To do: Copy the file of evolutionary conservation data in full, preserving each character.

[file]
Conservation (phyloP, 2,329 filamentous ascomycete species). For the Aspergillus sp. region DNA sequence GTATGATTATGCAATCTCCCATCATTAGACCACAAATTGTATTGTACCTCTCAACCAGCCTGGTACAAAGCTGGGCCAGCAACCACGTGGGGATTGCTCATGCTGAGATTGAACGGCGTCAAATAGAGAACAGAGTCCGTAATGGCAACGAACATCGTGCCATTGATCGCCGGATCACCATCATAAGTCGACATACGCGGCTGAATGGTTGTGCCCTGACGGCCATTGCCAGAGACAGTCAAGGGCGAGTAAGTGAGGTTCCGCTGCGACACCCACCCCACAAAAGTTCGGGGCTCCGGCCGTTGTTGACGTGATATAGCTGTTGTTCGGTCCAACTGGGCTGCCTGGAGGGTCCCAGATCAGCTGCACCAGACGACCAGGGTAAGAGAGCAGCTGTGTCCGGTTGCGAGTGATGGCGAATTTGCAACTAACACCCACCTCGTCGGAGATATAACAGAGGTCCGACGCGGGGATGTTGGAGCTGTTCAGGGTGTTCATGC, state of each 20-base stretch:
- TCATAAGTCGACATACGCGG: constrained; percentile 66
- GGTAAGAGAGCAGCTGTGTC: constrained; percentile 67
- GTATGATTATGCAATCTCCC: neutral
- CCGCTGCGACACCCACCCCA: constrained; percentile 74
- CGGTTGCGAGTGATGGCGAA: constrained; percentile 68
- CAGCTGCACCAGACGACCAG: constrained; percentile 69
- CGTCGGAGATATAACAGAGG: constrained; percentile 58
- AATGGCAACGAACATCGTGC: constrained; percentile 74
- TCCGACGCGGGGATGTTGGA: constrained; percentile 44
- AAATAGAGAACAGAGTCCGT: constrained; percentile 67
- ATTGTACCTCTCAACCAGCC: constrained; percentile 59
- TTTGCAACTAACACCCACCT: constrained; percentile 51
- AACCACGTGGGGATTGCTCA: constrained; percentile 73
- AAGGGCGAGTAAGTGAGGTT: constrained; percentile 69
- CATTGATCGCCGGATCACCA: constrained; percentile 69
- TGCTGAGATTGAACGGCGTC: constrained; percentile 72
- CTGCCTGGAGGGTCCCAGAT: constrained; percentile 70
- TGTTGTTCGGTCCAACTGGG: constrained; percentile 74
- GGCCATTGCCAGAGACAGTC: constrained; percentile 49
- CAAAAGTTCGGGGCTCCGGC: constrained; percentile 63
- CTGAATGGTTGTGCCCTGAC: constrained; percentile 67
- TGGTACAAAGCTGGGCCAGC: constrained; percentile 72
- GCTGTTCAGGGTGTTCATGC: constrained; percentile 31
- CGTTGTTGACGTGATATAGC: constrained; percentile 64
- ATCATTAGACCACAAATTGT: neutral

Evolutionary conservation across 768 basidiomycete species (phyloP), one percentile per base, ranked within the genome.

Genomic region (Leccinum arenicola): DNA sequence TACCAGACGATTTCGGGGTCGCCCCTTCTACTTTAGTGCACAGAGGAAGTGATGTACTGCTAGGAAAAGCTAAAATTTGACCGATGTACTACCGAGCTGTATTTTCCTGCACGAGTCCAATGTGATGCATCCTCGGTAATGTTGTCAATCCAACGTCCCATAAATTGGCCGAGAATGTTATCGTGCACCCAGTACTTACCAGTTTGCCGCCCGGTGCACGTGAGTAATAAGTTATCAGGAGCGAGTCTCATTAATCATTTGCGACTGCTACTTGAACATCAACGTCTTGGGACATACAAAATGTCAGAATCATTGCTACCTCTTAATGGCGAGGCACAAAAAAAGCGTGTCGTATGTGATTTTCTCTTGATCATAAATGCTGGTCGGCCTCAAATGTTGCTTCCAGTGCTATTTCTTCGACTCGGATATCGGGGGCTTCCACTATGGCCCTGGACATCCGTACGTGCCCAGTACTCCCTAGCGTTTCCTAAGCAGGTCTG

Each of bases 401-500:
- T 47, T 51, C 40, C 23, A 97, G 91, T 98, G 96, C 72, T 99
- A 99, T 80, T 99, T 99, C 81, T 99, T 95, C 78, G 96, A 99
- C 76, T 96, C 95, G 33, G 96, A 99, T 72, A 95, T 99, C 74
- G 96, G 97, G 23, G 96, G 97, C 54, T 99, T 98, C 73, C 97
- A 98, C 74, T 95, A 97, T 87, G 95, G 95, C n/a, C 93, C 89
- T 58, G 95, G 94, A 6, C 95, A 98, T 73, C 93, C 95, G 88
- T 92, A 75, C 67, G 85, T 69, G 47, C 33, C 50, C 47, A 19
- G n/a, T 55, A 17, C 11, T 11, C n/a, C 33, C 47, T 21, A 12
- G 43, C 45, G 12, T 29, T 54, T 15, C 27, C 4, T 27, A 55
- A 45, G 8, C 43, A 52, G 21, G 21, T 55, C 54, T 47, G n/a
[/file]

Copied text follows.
Conservation (phyloP, 2,329 filamentous ascomycete species). For the Aspergillus sp. region DNA sequence GTATGATTATGCAATCTCCCATCATTAGACCACAAATTGTATTGTACCTCTCAACCAGCCTGGTACAAAGCTGGGCCAGCAACCACGTGGGGATTGCTCATGCTGAGATTGAACGGCGTCAAATAGAGAACAGAGTCCGTAATGGCAACGAACATCGTGCCATTGATCGCCGGATCACCATCATAAGTCGACATACGCGGCTGAATGGTTGTGCCCTGACGGCCATTGCCAGAGACAGTCAAGGGCGAGTAAGTGAGGTTCCGCTGCGACACCCACCCCACAAAAGTTCGGGGCTCCGGCCGTTGTTGACGTGATATAGCTGTTGTTCGGTCCAACTGGGCTGCCTGGAGGGTCCCAGATCAGCTGCACCAGACGACCAGGGTAAGAGAGCAGCTGTGTCCGGTTGCGAGTGATGGCGAATTTGCAACTAACACCCACCTCGTCGGAGATATAACAGAGGTCCGACGCGGGGATGTTGGAGCTGTTCAGGGTGTTCATGC, state of each 20-base stretch:
- TCATAAGTCGACATACGCGG: constrained; percentile 66
- GGTAAGAGAGCAGCTGTGTC: constrained; percentile 67
- GTATGATTATGCAATCTCCC: neutral
- CCGCTGCGACACCCACCCCA: constrained; percentile 74
- CGGTTGCGAGTGATGGCGAA: constrained; percentile 68
- CAGCTGCACCAGACGACCAG: constrained; percentile 69
- CGTCGGAGATATAACAGAGG: constrained; percentile 58
- AATGGCAACGAACATCGTGC: constrained; percentile 74
- TCCGACGCGGGGATGTTGGA: constrained; percentile 44
- AAATAGAGAACAGAGTCCGT: constrained; percentile 67
- ATTGTACCTCTCAACCAGCC: constrained; percentile 59
- TTTGCAACTAACACCCACCT: constrained; percentile 51
- AACCACGTGGGGATTGCTCA: constrained; percentile 73
- AAGGGCGAGTAAGTGAGGTT: constrained; percentile 69
- CATTGATCGCCGGATCACCA: constrained; percentile 69
- TGCTGAGATTGAACGGCGTC: constrained; percentile 72
- CTGCCTGGAGGGTCCCAGAT: constrained; percentile 70
- TGTTGTTCGGTCCAACTGGG: constrained; percentile 74
- GGCCATTGCCAGAGACAGTC: constrained; percentile 49
- CAAAAGTTCGGGGCTCCGGC: constrained; percentile 63
- CTGAATGGTTGTGCCCTGAC: constrained; percentile 67
- TGGTACAAAGCTGGGCCAGC: constrained; percentile 72
- GCTGTTCAGGGTGTTCATGC: constrained; percentile 31
- CGTTGTTGACGTGATATAGC: constrained; percentile 64
- ATCATTAGACCACAAATTGT: neutral

Evolutionary conservation across 768 basidiomycete species (phyloP), one percentile per base, ranked within the genome.

Genomic region (Leccinum arenicola): DNA sequence TACCAGACGATTTCGGGGTCGCCCCTTCTACTTTAGTGCACAGAGGAAGTGATGTACTGCTAGGAAAAGCTAAAATTTGACCGATGTACTACCGAGCTGTATTTTCCTGCACGAGTCCAATGTGATGCATCCTCGGTAATGTTGTCAATCCAACGTCCCATAAATTGGCCGAGAATGTTATCGTGCACCCAGTACTTACCAGTTTGCCGCCCGGTGCACGTGAGTAATAAGTTATCAGGAGCGAGTCTCATTAATCATTTGCGACTGCTACTTGAACATCAACGTCTTGGGACATACAAAATGTCAGAATCATTGCTACCTCTTAATGGCGAGGCACAAAAAAAGCGTGTCGTATGTGATTTTCTCTTGATCATAAATGCTGGTCGGCCTCAAATGTTGCTTCCAGTGCTATTTCTTCGACTCGGATATCGGGGGCTTCCACTATGGCCCTGGACATCCGTACGTGCCCAGTACTCCCTAGCGTTTCCTAAGCAGGTCTG

Each of bases 401-500:
- T 47, T 51, C 40, C 23, A 97, G 91, T 98, G 96, C 72, T 99
- A 99, T 80, T 99, T 99, C 81, T 99, T 95, C 78, G 96, A 99
- C 76, T 96, C 95, G 33, G 96, A 99, T 72, A 95, T 99, C 74
- G 96, G 97, G 23, G 96, G 97, C 54, T 99, T 98, C 73, C 97
- A 98, C 74, T 95, A 97, T 87, G 95, G 95, C n/a, C 93, C 89
- T 58, G 95, G 94, A 6, C 95, A 98, T 73, C 93, C 95, G 88
- T 92, A 75, C 67, G 85, T 69, G 47, C 33, C 50, C 47, A 19
- G n/a, T 55, A 17, C 11, T 11, C n/a, C 33, C 47, T 21, A 12
- G 43, C 45, G 12, T 29, T 54, T 15, C 27, C 4, T 27, A 55
- A 45, G 8, C 43, A 52, G 21, G 21, T 55, C 54, T 47, G n/a